SmallHouseMovement resize

The Small House Movement: Is Less Really More?

According to PropertyShark, over the past 100 years, homes in the United States are now 74% larger and personal living space went up 211%. On average, today, the typical U.S. home boasts around 2,430 square feet as opposed to that of our grandparents’ generation at around 957 square feet.  

Whether your current home falls above that national average, below it, or hovers right around it there are some fascinating insights to compare between what draws homeowners to either a larger than average home, or as has become popular over the last decade, the tiny house movement. 

While a more spacious home has lots of intangibles to offer, it is important to understand that In addition to soaring home prices for larger homes, there are also higher costs for property taxes, energy costs, as well as general home maintenance and repair. Additional space for living areas, more bedrooms and bathrooms, extra garage and storage spaces comes with an additional cost. 

For those considering significantly downsizing, Business Insider reports, “Affordability, efficiency, eco-friendliness, and minimalism were cited, in that order, as the four most attractive factors that the tiny home lifestyle has to offer.”

Beyond lower costs, higher efficiency, being more environmentally friendly, and general minimalism, what are other benefits of small house living and is less really more? 

Less Space, Less Stuff, Less Clutter

Owning a small house is a forcing function for most people to deal with their household items. When there’s less overall space to fill, homeowners have to identify what is most essential when it comes to furnishings, home decor items, and even functional items around the space. When there is less space, there must be less clutter. 

Owners of tiny homes often reveal that many of their home items have to pull double and even triple duty with functionality trumping form. For those families who relocate often, particularly military-affiliated families, less clutter can also lead to less stress with frequent moves.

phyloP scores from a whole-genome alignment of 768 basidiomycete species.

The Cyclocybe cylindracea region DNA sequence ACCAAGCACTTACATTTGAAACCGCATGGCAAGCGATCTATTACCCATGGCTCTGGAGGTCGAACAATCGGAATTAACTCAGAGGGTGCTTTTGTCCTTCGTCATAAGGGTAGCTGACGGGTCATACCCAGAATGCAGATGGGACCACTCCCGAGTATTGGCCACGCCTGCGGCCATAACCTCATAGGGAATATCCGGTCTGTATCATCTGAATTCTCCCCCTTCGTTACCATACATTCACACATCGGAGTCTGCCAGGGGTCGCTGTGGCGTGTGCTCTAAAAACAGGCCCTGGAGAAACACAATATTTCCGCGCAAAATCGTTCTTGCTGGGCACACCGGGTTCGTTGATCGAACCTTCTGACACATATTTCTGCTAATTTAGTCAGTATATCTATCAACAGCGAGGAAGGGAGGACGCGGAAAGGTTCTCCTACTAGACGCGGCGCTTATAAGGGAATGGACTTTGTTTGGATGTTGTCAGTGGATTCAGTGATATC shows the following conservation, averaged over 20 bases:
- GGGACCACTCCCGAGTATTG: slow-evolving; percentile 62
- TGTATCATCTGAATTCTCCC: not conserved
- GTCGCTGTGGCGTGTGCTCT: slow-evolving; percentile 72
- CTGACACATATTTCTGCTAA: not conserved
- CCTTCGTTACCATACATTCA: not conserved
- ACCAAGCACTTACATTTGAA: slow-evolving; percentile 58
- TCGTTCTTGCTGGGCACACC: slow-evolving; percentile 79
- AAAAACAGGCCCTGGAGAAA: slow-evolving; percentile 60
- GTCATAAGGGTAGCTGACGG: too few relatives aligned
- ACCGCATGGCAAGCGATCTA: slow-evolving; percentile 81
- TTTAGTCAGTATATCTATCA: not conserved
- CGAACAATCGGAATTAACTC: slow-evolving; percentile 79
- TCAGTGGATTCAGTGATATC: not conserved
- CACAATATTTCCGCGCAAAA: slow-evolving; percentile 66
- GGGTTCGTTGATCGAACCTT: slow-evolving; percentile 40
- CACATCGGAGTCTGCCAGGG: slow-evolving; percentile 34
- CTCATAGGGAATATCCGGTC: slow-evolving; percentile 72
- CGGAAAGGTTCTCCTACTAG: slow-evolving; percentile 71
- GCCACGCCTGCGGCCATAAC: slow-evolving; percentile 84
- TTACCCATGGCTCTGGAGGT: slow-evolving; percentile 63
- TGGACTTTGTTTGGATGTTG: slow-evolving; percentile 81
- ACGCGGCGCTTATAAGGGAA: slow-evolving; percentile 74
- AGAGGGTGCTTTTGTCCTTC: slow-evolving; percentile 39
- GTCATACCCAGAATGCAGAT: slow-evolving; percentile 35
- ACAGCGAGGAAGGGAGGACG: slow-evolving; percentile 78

More Time, More Freedom, More Fun

If the thought of owning less sounds appealing then the idea of replacing loads of space and home items with more time, more freedom, and more fun will be an even bigger win. Imagine spending less time managing your home with cleaning and repairs and upkeep and instead using that time to enjoy the great outdoors, have less financial burden to work so much, and more margin to simply explore all that life has to offer. 

There’s More Than One Way to Do Small

For most people, it isn’t realistic or practical to just jump right into extremely small home living. It is a big undertaking to completely rearrange your lifestyle and go from say a four-bedroom, three bath standalone house to living inside a shipping container on wheels with barely 400 square feet like you may have seen on television. 

Instead, one way to do small is to simply start small. As you have the opportunity to relocate and reconsider your housing needs, can you do without one less bedroom, or less square footage? Could you begin downsizing your belongings first and then look to downsize space incrementally? 

If owning less stuff, taking up less space, and being more economical with your finances or environmental footprint sounds appealing to you, research your alternatives and seek out inspiration. There’s likely a place out there that’s just right for you.